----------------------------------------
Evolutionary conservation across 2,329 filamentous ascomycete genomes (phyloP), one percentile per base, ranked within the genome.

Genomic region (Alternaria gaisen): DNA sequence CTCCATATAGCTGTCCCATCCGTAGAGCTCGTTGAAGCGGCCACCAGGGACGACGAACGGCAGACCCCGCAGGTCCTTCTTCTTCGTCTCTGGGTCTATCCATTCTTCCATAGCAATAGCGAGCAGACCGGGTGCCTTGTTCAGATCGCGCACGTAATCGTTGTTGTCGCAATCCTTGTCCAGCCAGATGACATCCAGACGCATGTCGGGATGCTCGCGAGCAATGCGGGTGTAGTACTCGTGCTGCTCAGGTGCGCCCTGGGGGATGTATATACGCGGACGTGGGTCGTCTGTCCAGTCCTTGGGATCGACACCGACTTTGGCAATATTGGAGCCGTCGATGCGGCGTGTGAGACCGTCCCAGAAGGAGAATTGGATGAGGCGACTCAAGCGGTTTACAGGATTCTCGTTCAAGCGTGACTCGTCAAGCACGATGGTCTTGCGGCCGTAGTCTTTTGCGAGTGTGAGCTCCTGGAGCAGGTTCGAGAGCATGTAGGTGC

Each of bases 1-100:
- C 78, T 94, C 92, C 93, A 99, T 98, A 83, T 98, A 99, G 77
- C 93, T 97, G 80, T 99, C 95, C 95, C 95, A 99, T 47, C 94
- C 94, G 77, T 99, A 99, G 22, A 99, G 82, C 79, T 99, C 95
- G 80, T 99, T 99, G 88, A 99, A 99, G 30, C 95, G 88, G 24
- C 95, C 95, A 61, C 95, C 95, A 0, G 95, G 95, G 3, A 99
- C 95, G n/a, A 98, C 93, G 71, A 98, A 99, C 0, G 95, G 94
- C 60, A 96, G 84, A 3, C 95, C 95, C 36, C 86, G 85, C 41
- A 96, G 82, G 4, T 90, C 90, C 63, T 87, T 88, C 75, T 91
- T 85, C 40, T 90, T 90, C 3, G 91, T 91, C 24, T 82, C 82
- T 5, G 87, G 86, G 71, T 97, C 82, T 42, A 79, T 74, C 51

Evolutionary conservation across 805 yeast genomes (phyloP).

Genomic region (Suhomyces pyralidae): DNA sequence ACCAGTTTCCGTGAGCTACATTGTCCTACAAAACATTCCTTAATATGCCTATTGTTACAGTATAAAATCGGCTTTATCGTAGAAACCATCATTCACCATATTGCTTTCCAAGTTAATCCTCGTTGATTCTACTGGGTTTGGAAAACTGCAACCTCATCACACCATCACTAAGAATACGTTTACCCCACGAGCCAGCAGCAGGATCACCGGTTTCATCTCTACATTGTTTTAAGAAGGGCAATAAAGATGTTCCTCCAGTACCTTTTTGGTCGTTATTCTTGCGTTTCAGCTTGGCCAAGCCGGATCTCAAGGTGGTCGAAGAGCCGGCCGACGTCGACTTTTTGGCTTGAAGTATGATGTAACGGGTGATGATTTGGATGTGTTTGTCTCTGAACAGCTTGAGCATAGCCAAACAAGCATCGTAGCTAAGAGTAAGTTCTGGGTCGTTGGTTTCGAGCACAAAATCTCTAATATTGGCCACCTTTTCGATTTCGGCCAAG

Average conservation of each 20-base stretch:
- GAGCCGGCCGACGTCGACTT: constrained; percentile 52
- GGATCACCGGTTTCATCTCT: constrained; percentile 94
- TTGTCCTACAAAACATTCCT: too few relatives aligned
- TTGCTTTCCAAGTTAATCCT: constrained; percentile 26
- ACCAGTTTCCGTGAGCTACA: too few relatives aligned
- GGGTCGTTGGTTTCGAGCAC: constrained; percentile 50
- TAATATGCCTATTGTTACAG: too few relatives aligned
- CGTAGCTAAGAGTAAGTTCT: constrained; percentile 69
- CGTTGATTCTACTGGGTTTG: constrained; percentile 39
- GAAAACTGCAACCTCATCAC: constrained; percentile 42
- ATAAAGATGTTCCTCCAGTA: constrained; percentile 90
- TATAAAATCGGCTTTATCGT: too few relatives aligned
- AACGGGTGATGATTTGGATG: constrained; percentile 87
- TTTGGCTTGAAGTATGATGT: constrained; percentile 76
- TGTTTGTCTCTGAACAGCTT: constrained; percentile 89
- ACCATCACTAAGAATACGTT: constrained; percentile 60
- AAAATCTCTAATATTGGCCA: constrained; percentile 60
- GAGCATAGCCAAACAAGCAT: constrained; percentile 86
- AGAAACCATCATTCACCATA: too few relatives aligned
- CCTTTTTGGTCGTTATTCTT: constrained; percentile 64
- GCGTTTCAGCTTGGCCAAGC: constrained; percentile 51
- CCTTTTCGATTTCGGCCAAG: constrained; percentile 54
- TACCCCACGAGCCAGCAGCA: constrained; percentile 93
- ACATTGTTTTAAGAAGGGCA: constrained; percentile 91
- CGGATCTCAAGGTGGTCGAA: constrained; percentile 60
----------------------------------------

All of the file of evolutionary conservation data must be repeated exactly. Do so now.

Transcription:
Evolutionary conservation across 2,329 filamentous ascomycete genomes (phyloP), one percentile per base, ranked within the genome.

Genomic region (Alternaria gaisen): DNA sequence CTCCATATAGCTGTCCCATCCGTAGAGCTCGTTGAAGCGGCCACCAGGGACGACGAACGGCAGACCCCGCAGGTCCTTCTTCTTCGTCTCTGGGTCTATCCATTCTTCCATAGCAATAGCGAGCAGACCGGGTGCCTTGTTCAGATCGCGCACGTAATCGTTGTTGTCGCAATCCTTGTCCAGCCAGATGACATCCAGACGCATGTCGGGATGCTCGCGAGCAATGCGGGTGTAGTACTCGTGCTGCTCAGGTGCGCCCTGGGGGATGTATATACGCGGACGTGGGTCGTCTGTCCAGTCCTTGGGATCGACACCGACTTTGGCAATATTGGAGCCGTCGATGCGGCGTGTGAGACCGTCCCAGAAGGAGAATTGGATGAGGCGACTCAAGCGGTTTACAGGATTCTCGTTCAAGCGTGACTCGTCAAGCACGATGGTCTTGCGGCCGTAGTCTTTTGCGAGTGTGAGCTCCTGGAGCAGGTTCGAGAGCATGTAGGTGC

Each of bases 1-100:
- C 78, T 94, C 92, C 93, A 99, T 98, A 83, T 98, A 99, G 77
- C 93, T 97, G 80, T 99, C 95, C 95, C 95, A 99, T 47, C 94
- C 94, G 77, T 99, A 99, G 22, A 99, G 82, C 79, T 99, C 95
- G 80, T 99, T 99, G 88, A 99, A 99, G 30, C 95, G 88, G 24
- C 95, C 95, A 61, C 95, C 95, A 0, G 95, G 95, G 3, A 99
- C 95, G n/a, A 98, C 93, G 71, A 98, A 99, C 0, G 95, G 94
- C 60, A 96, G 84, A 3, C 95, C 95, C 36, C 86, G 85, C 41
- A 96, G 82, G 4, T 90, C 90, C 63, T 87, T 88, C 75, T 91
- T 85, C 40, T 90, T 90, C 3, G 91, T 91, C 24, T 82, C 82
- T 5, G 87, G 86, G 71, T 97, C 82, T 42, A 79, T 74, C 51

Evolutionary conservation across 805 yeast genomes (phyloP).

Genomic region (Suhomyces pyralidae): DNA sequence ACCAGTTTCCGTGAGCTACATTGTCCTACAAAACATTCCTTAATATGCCTATTGTTACAGTATAAAATCGGCTTTATCGTAGAAACCATCATTCACCATATTGCTTTCCAAGTTAATCCTCGTTGATTCTACTGGGTTTGGAAAACTGCAACCTCATCACACCATCACTAAGAATACGTTTACCCCACGAGCCAGCAGCAGGATCACCGGTTTCATCTCTACATTGTTTTAAGAAGGGCAATAAAGATGTTCCTCCAGTACCTTTTTGGTCGTTATTCTTGCGTTTCAGCTTGGCCAAGCCGGATCTCAAGGTGGTCGAAGAGCCGGCCGACGTCGACTTTTTGGCTTGAAGTATGATGTAACGGGTGATGATTTGGATGTGTTTGTCTCTGAACAGCTTGAGCATAGCCAAACAAGCATCGTAGCTAAGAGTAAGTTCTGGGTCGTTGGTTTCGAGCACAAAATCTCTAATATTGGCCACCTTTTCGATTTCGGCCAAG

Average conservation of each 20-base stretch:
- GAGCCGGCCGACGTCGACTT: constrained; percentile 52
- GGATCACCGGTTTCATCTCT: constrained; percentile 94
- TTGTCCTACAAAACATTCCT: too few relatives aligned
- TTGCTTTCCAAGTTAATCCT: constrained; percentile 26
- ACCAGTTTCCGTGAGCTACA: too few relatives aligned
- GGGTCGTTGGTTTCGAGCAC: constrained; percentile 50
- TAATATGCCTATTGTTACAG: too few relatives aligned
- CGTAGCTAAGAGTAAGTTCT: constrained; percentile 69
- CGTTGATTCTACTGGGTTTG: constrained; percentile 39
- GAAAACTGCAACCTCATCAC: constrained; percentile 42
- ATAAAGATGTTCCTCCAGTA: constrained; percentile 90
- TATAAAATCGGCTTTATCGT: too few relatives aligned
- AACGGGTGATGATTTGGATG: constrained; percentile 87
- TTTGGCTTGAAGTATGATGT: constrained; percentile 76
- TGTTTGTCTCTGAACAGCTT: constrained; percentile 89
- ACCATCACTAAGAATACGTT: constrained; percentile 60
- AAAATCTCTAATATTGGCCA: constrained; percentile 60
- GAGCATAGCCAAACAAGCAT: constrained; percentile 86
- AGAAACCATCATTCACCATA: too few relatives aligned
- CCTTTTTGGTCGTTATTCTT: constrained; percentile 64
- GCGTTTCAGCTTGGCCAAGC: constrained; percentile 51
- CCTTTTCGATTTCGGCCAAG: constrained; percentile 54
- TACCCCACGAGCCAGCAGCA: constrained; percentile 93
- ACATTGTTTTAAGAAGGGCA: constrained; percentile 91
- CGGATCTCAAGGTGGTCGAA: constrained; percentile 60